By Wyatt Carlson
“Starting this semester, the Global Entrepreneurs in Residence (GEIR) Program brings a trifecta of international entrepreneurial expertise to the University of Colorado Boulder.
“This pilot program was developed by the Silicon Flatirons Center for Law, Technology and Entrepreneuriship and is being funded with a $150,000 grant from Brad Feld, a managing director at the Boulder venture capital firm the Foundry Group and a co-founder of Techstars.
“The idea is to connect and help students in all departments at CU pursue their entrepreneurial interests.
“Nigel Sharp, Hector Rodriguez, and Julien Denaes, from Britain, Spain, and Switzerland respectively, have been selected to mentor students in the new GEIR program. The goal is to bring international business expertise to CU’s campus and to connect students to Colorado’s active startup community.
“The trio of European entrepreneurs said they were all connected to Feld before the program launched, and Feld sought them out once the program was scheduled to begin.
“Sharp, in his early 30s, from London, became the director of the world’s largest creative technologies organization, Tumo. Sharp then co-founded Lionsharp, which produces Voiceboard, the world’s first gesture and voice-controlled presentation tool.
“Rodriguez, 45, a native of Madrid has 20-plus years of international business experience, raised more than $45 million in venture capital and multiplied the investment return on a company by 10 on its exit. Rodriguez was at the root of three startups: Bricsnet, Tapp.in and Flexiant, all dealing with cloud infrastructure and mobile technologies.
“Denaes, 32, an entrepreneur from Switzerland, has expertise in application design and IT project management, and enjoys helping others on project conception. Most recently, Denaes founded Loggr, which provides password-less and multi-factor authentication for cloud applications.
“Each of these men knows the amount of work that lies between an idea and a successful company. They also understand that students struggle with connections and putting an idea to practice.
“Lang Mei, a Leeds Business School student who is involved with GEIR, said he thinks the program is a fantastic way to get students connected, and his own startup has already seen benefits.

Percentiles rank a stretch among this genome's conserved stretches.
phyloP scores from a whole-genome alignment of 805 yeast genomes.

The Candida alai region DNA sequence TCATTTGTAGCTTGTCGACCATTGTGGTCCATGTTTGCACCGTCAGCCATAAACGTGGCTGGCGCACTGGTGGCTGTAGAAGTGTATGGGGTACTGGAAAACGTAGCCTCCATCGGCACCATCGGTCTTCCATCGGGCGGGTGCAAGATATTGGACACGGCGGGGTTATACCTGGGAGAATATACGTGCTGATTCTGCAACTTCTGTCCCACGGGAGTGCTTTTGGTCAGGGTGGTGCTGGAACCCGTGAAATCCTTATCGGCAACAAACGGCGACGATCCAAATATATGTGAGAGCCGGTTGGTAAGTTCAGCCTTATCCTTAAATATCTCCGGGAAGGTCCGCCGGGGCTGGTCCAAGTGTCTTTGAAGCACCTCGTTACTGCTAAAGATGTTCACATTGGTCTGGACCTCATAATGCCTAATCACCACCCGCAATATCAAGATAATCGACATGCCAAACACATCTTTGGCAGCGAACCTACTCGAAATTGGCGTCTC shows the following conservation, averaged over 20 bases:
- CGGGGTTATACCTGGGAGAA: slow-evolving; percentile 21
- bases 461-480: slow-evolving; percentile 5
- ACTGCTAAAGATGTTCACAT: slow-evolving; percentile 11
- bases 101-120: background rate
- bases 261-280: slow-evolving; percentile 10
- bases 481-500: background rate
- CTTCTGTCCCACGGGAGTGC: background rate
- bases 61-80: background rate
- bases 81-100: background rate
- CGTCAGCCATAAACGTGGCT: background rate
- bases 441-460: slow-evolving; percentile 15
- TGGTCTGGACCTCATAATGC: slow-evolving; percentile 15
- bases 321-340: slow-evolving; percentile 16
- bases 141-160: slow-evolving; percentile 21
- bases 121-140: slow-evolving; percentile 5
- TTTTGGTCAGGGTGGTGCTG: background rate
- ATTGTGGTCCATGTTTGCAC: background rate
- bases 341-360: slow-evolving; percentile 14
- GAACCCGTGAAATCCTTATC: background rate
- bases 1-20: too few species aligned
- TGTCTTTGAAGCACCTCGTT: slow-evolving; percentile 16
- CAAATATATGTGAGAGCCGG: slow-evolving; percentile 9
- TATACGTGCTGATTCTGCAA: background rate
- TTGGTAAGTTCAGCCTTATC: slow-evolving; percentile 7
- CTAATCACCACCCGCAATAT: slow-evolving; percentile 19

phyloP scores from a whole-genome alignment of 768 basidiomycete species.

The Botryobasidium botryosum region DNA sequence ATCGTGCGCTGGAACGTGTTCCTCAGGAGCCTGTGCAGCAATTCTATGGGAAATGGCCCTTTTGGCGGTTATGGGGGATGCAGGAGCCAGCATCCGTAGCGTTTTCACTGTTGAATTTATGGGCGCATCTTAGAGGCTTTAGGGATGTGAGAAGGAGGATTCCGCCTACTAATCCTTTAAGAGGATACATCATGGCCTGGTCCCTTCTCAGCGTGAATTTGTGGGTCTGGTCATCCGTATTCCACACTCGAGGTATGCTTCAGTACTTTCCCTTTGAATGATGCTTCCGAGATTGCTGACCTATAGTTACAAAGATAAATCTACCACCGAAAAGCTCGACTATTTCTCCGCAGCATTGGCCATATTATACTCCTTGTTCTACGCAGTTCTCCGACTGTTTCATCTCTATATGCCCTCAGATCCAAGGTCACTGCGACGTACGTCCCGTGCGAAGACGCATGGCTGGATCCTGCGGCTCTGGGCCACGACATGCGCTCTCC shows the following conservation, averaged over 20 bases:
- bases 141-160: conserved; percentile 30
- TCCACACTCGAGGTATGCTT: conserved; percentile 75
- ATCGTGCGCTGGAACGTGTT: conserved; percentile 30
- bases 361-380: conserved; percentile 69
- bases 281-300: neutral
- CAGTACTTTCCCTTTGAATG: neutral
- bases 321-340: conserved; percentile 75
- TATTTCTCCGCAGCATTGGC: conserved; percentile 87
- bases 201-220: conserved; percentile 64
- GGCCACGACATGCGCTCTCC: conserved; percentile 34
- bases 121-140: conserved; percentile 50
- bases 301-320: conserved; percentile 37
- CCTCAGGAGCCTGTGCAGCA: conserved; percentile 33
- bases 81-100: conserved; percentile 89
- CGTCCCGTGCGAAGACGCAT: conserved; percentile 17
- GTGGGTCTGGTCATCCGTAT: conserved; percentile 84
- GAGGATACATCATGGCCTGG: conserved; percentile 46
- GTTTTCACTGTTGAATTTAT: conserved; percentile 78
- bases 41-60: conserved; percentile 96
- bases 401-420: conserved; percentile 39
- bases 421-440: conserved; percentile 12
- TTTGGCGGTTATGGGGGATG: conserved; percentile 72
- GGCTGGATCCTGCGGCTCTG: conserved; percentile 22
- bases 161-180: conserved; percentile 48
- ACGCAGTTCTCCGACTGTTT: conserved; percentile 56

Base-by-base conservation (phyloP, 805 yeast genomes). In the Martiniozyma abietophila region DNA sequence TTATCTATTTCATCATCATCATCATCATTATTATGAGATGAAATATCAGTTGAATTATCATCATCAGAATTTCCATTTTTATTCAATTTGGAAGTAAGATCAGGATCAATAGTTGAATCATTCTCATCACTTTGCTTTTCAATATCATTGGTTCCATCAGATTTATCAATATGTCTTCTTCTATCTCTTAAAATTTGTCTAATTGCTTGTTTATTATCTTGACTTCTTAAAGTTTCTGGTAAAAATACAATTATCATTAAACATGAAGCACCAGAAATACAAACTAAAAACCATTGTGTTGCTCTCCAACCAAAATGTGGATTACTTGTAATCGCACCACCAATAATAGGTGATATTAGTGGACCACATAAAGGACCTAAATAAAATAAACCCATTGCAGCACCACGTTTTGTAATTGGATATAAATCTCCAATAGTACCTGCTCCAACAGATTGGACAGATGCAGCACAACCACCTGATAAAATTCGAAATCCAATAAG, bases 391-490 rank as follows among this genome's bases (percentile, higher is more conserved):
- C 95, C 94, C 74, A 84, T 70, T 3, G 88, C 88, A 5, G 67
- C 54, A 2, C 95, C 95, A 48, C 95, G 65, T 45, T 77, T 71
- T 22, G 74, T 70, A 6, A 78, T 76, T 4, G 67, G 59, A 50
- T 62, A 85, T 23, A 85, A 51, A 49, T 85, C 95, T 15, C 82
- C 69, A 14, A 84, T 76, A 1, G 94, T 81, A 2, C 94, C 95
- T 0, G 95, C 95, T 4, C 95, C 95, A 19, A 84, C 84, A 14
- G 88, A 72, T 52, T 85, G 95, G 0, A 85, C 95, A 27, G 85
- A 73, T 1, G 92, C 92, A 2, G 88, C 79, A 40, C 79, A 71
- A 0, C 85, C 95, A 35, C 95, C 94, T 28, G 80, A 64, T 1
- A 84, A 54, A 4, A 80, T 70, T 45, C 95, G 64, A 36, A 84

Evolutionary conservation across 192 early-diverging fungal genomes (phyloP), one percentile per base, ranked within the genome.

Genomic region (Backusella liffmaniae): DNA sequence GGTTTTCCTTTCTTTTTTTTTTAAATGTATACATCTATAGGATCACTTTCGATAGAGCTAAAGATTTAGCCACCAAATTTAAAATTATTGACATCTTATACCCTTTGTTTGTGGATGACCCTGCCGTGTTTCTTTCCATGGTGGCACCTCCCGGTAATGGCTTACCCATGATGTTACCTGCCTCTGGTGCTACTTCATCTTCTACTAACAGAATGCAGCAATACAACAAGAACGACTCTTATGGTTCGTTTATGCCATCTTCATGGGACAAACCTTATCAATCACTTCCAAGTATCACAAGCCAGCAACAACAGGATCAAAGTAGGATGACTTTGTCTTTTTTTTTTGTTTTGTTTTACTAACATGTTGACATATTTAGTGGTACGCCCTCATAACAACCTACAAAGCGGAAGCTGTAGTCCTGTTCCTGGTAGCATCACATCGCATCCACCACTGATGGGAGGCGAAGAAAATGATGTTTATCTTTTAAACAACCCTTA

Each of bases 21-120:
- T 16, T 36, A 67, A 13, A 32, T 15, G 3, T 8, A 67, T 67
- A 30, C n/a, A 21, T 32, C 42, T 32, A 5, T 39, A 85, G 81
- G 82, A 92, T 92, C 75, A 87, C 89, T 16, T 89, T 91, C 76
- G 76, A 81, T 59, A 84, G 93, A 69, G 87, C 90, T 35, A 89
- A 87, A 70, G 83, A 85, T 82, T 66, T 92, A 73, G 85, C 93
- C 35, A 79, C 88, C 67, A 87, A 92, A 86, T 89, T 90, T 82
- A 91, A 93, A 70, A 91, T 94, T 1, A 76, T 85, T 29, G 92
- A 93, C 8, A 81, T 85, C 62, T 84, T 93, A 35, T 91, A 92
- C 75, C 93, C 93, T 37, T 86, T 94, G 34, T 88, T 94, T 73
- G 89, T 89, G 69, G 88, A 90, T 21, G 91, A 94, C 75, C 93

“”Hector was very thoughtful and helpful for the development of our startup,” Mei said. “Hector helped me to rethink the core of my product features, and he is a great mentor to help our startup to grow.”
“The international mentors will offer guest lectures, advice on entrepreneurial research, and provide mentorship to community members who are developing their own startups.
“The three global entrepreneurs arrived in the states late last year, and have been spending 20 hours a week meeting with professors and students , as well as connecting with some of Boulder’s homegrown entrepreneurial talent.
“”We know we don’t have all of the answers,” Denaes said. “One of our goals is to build some bridges between CU students and the startup community in Boulder, Colorado, or even further.”
“Sharp said students will still have a long way to go once they graduate, but he believes the pilot program will give them a sense of how to begin.
“”I think that we can have the ability to share information and knowledge, but the only way you can become an entrepreneur is to actually do it and get started yourself.”
“The program is open to all students, not just those attending the Leeds School.
“”Entrepreneurship is not really compartmentalized in to one department but has a multi-disciplinary life of its own,” Rodriguez said.
“Throughout the year at CU, the international entrepreneurs will be working on their own ventures. All three hope to join or continue working for tech companies and to use what they have learned here to create better connections between European startups and their academic counterparts.
“There are a lot of great people around the world who are effectively stuck behind a Visa barrier that stops them from operating and living the American dream,” Sharp said.